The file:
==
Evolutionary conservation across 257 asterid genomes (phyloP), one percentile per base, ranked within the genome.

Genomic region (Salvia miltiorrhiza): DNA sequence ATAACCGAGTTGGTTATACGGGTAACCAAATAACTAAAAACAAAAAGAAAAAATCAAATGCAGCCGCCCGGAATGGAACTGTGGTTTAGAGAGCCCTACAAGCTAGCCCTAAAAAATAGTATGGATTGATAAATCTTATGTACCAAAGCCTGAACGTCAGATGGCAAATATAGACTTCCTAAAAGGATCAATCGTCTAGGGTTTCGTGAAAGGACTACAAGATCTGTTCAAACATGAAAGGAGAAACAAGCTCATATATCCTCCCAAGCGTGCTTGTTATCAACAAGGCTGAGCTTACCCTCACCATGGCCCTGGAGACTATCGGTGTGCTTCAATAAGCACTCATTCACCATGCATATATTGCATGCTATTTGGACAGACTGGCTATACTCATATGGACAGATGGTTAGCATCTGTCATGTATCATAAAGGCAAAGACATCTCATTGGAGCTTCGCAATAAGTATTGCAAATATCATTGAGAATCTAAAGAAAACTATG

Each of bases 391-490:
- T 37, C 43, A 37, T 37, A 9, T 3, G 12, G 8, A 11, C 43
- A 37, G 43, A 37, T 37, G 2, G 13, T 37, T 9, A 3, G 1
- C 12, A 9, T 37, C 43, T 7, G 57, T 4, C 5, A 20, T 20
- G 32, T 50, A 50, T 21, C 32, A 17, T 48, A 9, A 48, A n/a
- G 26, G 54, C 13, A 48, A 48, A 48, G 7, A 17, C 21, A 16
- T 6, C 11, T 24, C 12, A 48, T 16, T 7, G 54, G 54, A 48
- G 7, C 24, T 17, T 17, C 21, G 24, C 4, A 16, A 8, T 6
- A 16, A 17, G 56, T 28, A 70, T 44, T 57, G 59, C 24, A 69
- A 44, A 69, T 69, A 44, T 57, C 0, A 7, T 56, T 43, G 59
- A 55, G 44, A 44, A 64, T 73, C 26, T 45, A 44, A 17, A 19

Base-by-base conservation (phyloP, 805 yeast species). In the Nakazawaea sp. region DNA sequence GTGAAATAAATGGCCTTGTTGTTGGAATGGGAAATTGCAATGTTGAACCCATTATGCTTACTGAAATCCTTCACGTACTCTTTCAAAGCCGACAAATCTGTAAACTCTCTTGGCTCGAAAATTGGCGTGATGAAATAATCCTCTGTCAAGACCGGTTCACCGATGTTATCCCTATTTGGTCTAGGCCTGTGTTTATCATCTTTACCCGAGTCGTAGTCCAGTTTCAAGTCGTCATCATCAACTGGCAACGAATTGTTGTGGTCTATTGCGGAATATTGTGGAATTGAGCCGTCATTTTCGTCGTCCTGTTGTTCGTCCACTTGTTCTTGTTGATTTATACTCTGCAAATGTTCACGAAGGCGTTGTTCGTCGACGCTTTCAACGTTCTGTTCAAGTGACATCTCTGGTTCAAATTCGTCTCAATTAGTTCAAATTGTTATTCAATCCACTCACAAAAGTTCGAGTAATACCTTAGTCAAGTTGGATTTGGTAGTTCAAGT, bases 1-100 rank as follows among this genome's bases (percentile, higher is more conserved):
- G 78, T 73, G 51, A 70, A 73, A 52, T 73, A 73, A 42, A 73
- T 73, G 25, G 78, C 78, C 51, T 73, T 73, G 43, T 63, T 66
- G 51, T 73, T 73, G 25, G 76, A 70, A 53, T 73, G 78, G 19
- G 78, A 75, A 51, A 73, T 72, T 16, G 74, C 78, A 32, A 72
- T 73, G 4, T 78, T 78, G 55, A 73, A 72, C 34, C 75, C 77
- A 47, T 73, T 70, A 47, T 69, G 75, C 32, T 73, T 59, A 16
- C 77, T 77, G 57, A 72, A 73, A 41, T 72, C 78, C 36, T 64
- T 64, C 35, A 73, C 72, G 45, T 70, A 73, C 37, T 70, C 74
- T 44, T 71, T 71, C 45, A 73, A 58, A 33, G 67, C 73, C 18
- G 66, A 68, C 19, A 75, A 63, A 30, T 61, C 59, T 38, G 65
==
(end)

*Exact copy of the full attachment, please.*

Evolutionary conservation across 257 asterid genomes (phyloP), one percentile per base, ranked within the genome.

Genomic region (Salvia miltiorrhiza): DNA sequence ATAACCGAGTTGGTTATACGGGTAACCAAATAACTAAAAACAAAAAGAAAAAATCAAATGCAGCCGCCCGGAATGGAACTGTGGTTTAGAGAGCCCTACAAGCTAGCCCTAAAAAATAGTATGGATTGATAAATCTTATGTACCAAAGCCTGAACGTCAGATGGCAAATATAGACTTCCTAAAAGGATCAATCGTCTAGGGTTTCGTGAAAGGACTACAAGATCTGTTCAAACATGAAAGGAGAAACAAGCTCATATATCCTCCCAAGCGTGCTTGTTATCAACAAGGCTGAGCTTACCCTCACCATGGCCCTGGAGACTATCGGTGTGCTTCAATAAGCACTCATTCACCATGCATATATTGCATGCTATTTGGACAGACTGGCTATACTCATATGGACAGATGGTTAGCATCTGTCATGTATCATAAAGGCAAAGACATCTCATTGGAGCTTCGCAATAAGTATTGCAAATATCATTGAGAATCTAAAGAAAACTATG

Each of bases 391-490:
- T 37, C 43, A 37, T 37, A 9, T 3, G 12, G 8, A 11, C 43
- A 37, G 43, A 37, T 37, G 2, G 13, T 37, T 9, A 3, G 1
- C 12, A 9, T 37, C 43, T 7, G 57, T 4, C 5, A 20, T 20
- G 32, T 50, A 50, T 21, C 32, A 17, T 48, A 9, A 48, A n/a
- G 26, G 54, C 13, A 48, A 48, A 48, G 7, A 17, C 21, A 16
- T 6, C 11, T 24, C 12, A 48, T 16, T 7, G 54, G 54, A 48
- G 7, C 24, T 17, T 17, C 21, G 24, C 4, A 16, A 8, T 6
- A 16, A 17, G 56, T 28, A 70, T 44, T 57, G 59, C 24, A 69
- A 44, A 69, T 69, A 44, T 57, C 0, A 7, T 56, T 43, G 59
- A 55, G 44, A 44, A 64, T 73, C 26, T 45, A 44, A 17, A 19

Base-by-base conservation (phyloP, 805 yeast species). In the Nakazawaea sp. region DNA sequence GTGAAATAAATGGCCTTGTTGTTGGAATGGGAAATTGCAATGTTGAACCCATTATGCTTACTGAAATCCTTCACGTACTCTTTCAAAGCCGACAAATCTGTAAACTCTCTTGGCTCGAAAATTGGCGTGATGAAATAATCCTCTGTCAAGACCGGTTCACCGATGTTATCCCTATTTGGTCTAGGCCTGTGTTTATCATCTTTACCCGAGTCGTAGTCCAGTTTCAAGTCGTCATCATCAACTGGCAACGAATTGTTGTGGTCTATTGCGGAATATTGTGGAATTGAGCCGTCATTTTCGTCGTCCTGTTGTTCGTCCACTTGTTCTTGTTGATTTATACTCTGCAAATGTTCACGAAGGCGTTGTTCGTCGACGCTTTCAACGTTCTGTTCAAGTGACATCTCTGGTTCAAATTCGTCTCAATTAGTTCAAATTGTTATTCAATCCACTCACAAAAGTTCGAGTAATACCTTAGTCAAGTTGGATTTGGTAGTTCAAGT, bases 1-100 rank as follows among this genome's bases (percentile, higher is more conserved):
- G 78, T 73, G 51, A 70, A 73, A 52, T 73, A 73, A 42, A 73
- T 73, G 25, G 78, C 78, C 51, T 73, T 73, G 43, T 63, T 66
- G 51, T 73, T 73, G 25, G 76, A 70, A 53, T 73, G 78, G 19
- G 78, A 75, A 51, A 73, T 72, T 16, G 74, C 78, A 32, A 72
- T 73, G 4, T 78, T 78, G 55, A 73, A 72, C 34, C 75, C 77
- A 47, T 73, T 70, A 47, T 69, G 75, C 32, T 73, T 59, A 16
- C 77, T 77, G 57, A 72, A 73, A 41, T 72, C 78, C 36, T 64
- T 64, C 35, A 73, C 72, G 45, T 70, A 73, C 37, T 70, C 74
- T 44, T 71, T 71, C 45, A 73, A 58, A 33, G 67, C 73, C 18
- G 66, A 68, C 19, A 75, A 63, A 30, T 61, C 59, T 38, G 65